Nicholas K, a brother-and-sister design team based in New
York, was first out of the chute at the official Fashion Week,
staged at Manhattan's Lincoln Center, with oversize anoraks and
folded, draped sweaters in somber hues of midnight blue, gray
heather and indigo, with dashes of burgundy.
Hundreds of designers will be showing their creations for next
fall on runways and showrooms across New York through next
Thursday, when the week is capped off with shows by powerhouses
Ralph Lauren and Calvin Klein.
Fashion Week comes around every six months in New York, followed
by weeks of fashion shows in London, Paris and Milan.
New York's Fashion Week draws some 232,000 people to more than
500 shows, according to statistics from the mayor's office. The
fashion industry employs more than 180,000 people in New York
The looks by Nicholas K evoked a post-apocalyptic world with
models clad in asymmetrical black leather jackets, baggy shorts
rolled up over leggings, fur hoods and clunky black rubber
The looks seemed fitting given the heaps of snow outside, and
more snow is forecast for the weekend.
Livening up Nicholas K's style were one-shouldered bras paired
with loose, low-slung drawstring trousers, with plenty of bare
midriff in between.
Expect to see plenty more oversized separates in coming shows,
said Sheila Aimette, vice president of North American content at
fashion trend forecaster WGSN.
"Before, you would have a voluminous top and a more slim bottom.
But now, everything has a lot of volume for this season," she
BCBGMAXAZRIA unveiled color-blocked caftan dresses, tunics and
fur capes, using stripes and squares of mauve, burnt orange and
mint green to accent black, navy, camel and pewter solids.
Mid-length skirts were straight and slit, dresses sported
cut-out open backs and hems were asymmetrical.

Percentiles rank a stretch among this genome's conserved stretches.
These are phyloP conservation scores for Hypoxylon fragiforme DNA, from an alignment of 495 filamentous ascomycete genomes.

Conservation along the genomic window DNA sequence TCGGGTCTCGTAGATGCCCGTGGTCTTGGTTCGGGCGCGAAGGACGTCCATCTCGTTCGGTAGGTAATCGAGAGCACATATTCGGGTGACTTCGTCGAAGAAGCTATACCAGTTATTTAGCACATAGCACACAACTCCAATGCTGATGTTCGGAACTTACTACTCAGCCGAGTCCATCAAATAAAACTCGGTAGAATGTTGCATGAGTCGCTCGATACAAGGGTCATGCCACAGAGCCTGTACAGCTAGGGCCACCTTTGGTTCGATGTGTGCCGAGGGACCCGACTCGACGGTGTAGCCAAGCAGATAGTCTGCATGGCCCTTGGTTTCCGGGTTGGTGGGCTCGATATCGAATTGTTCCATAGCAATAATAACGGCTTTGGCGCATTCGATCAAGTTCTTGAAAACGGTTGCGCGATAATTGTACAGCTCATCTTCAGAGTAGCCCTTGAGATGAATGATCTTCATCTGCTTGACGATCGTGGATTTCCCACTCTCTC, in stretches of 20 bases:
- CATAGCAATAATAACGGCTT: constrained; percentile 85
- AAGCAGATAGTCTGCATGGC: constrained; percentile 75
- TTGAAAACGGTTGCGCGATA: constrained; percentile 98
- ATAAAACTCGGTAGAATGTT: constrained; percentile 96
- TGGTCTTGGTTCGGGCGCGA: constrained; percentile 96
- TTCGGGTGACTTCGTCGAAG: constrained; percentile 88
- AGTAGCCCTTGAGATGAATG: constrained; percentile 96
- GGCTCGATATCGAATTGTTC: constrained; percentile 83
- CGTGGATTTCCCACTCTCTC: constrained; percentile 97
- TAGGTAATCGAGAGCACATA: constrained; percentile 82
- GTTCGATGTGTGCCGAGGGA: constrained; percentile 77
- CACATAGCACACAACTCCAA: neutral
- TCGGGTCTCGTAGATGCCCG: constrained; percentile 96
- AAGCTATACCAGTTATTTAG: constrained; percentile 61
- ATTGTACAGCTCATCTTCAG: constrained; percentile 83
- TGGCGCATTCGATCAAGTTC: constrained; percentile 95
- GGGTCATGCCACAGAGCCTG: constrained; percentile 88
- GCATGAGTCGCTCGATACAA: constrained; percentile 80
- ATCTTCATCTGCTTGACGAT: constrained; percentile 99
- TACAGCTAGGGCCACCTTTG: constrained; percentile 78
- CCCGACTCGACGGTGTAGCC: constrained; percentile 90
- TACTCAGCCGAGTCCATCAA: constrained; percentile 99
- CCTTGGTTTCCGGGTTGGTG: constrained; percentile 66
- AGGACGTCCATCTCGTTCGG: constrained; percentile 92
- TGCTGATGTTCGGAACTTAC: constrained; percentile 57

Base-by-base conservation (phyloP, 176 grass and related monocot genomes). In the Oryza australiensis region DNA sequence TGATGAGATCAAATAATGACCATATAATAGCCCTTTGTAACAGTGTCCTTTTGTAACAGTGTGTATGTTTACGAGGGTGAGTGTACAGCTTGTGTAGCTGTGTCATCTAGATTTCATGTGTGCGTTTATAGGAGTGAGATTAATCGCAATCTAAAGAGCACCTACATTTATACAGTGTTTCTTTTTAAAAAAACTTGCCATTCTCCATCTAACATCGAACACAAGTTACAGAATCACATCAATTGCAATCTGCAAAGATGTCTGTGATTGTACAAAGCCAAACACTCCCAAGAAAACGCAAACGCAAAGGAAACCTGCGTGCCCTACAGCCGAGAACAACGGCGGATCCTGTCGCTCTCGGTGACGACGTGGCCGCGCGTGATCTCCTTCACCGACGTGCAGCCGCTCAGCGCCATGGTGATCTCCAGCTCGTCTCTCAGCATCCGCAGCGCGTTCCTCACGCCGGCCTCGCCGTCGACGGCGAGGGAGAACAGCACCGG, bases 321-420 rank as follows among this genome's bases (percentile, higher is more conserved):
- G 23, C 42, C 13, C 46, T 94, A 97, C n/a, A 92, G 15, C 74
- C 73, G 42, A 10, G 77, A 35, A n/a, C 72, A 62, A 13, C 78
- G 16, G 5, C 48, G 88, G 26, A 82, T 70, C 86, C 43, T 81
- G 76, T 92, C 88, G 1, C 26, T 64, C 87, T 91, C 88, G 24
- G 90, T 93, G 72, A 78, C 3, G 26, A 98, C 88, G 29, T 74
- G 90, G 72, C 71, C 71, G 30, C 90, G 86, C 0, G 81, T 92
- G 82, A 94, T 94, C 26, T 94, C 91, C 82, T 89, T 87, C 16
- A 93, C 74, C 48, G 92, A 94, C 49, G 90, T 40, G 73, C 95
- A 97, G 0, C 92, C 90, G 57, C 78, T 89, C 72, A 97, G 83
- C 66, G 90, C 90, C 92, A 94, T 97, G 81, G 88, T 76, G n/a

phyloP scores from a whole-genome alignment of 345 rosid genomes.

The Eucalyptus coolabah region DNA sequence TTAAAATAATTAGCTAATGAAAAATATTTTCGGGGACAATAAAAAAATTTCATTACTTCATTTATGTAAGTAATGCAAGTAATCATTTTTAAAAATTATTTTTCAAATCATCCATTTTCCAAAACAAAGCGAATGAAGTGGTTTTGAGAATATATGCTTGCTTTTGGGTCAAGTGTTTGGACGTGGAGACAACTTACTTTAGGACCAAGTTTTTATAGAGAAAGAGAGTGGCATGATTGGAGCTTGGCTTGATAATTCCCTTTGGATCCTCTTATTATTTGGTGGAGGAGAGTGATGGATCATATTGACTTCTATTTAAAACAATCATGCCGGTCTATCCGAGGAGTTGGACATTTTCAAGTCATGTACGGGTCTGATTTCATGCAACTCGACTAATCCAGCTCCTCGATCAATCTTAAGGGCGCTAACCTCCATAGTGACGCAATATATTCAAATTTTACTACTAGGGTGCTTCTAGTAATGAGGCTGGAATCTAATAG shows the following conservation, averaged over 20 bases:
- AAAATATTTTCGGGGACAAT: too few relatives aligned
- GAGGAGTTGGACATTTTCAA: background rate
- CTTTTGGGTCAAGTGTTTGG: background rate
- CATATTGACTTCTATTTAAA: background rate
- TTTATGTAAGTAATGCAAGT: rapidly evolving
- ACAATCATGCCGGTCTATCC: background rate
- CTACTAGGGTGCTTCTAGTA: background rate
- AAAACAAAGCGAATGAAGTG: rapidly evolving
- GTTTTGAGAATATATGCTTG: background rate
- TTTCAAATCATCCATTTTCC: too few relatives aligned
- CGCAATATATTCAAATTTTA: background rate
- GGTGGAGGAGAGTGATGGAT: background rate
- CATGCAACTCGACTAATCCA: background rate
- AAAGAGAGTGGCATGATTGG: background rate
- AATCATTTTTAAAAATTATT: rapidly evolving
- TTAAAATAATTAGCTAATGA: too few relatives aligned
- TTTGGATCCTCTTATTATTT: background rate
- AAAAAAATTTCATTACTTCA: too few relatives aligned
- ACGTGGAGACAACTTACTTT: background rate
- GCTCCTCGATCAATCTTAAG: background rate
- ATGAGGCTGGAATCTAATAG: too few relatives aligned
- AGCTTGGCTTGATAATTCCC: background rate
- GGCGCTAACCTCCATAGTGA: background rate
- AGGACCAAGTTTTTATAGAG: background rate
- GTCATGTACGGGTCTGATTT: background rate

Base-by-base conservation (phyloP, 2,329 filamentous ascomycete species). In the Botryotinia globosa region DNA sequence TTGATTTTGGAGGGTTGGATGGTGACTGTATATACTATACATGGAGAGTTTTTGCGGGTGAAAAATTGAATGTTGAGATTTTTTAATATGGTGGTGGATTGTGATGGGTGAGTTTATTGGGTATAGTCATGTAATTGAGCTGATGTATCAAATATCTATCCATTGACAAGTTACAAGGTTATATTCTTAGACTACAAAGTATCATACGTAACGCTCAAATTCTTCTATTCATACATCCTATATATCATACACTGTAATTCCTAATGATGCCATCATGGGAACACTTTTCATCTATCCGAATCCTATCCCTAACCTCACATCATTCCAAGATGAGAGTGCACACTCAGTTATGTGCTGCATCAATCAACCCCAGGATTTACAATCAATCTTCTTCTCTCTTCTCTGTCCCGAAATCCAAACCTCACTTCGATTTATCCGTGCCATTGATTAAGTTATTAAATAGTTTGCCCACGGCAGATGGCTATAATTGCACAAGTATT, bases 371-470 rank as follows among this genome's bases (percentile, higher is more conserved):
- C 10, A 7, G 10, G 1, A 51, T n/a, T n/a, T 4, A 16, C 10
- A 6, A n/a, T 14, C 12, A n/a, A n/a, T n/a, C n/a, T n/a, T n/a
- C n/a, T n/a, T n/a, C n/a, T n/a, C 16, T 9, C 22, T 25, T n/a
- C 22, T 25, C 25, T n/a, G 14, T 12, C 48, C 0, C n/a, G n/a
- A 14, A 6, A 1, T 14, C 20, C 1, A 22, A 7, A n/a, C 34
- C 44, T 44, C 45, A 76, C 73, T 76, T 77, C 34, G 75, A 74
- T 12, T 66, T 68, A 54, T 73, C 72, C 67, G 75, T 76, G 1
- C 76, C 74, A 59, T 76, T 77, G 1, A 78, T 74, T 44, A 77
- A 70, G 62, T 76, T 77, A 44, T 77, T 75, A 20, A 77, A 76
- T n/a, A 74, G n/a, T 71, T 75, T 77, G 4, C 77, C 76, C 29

The runway looks of BCBGMAXAZRIA were inspired by the landscape
and scenery of Louisiana and the bayou, said Lubov Azria, who
designs the line with her husband Max Azria, ahead of the show.
"It has this Southern feel to it," she said.
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Ken Downing, fashion director at retailer Neiman
Marcus, said he expects to see designs influenced by an array of
global cultures, evidenced by leather, shearling and fringe as well
as less-embellished single-color dressing.
"We're either going to have something that's very pared down with a
bit of a classic sensibility, or this injection of a very global
idea," Downing said. "There's always more than one message on the
Going global was California-based Tadashi Shoji, who
cited the ornate details and glazed tiles of Moorish architecture as
inspiration behind his laser-cut suede dresses, embroidered capes,
lacy tiered dresses, bateau-necked velvet gowns and floor-length
skirts of diamante-embellished tulle.
"This season, we find ourselves lost in an evening reverie,
wandering a moonlit Moorish Palace, the expansive halls embedded
with tales of enchantment," he wrote in a statement accompanying his
Spain's Desigual filled the runway with bright, cheerful
mini-dresses, short skirts and swing coats in vivid, splashy colors
and prints. Dressier looks were heavy on sequins and gold and bronze
Even Desigual's models were full of smiles, playfully spinning on
the catwalk and blowing kisses, a departure from the stony faces and
unfocused gazes of models in most shows.
The Spanish brand wrote that its collection reflects
love for its hometown of Barcelona and the city's "enduring
"With love comes levity, and this winter feels brighter and less
baroque," Desigual wrote of the collection.
Creatures of the Wind designers Shane Gabier and Christopher Peters'
move to New York from Chicago seems to have fine-tuned their edgy
brand, giving the collection an urbane look.
Nevertheless there was plenty of their signature whimsy, blocks of
bright color and springy prints to offset any newfound restraint.
Flashes of color and appliques played off structured pieces, such as
a double-breasted black blazer paired with cropped floral pants and
a black-and-blue cashmere wrap topping a metallic holographic lace
(Additional reporting by Jane H. Furse;
editing by Gunna Dickson)
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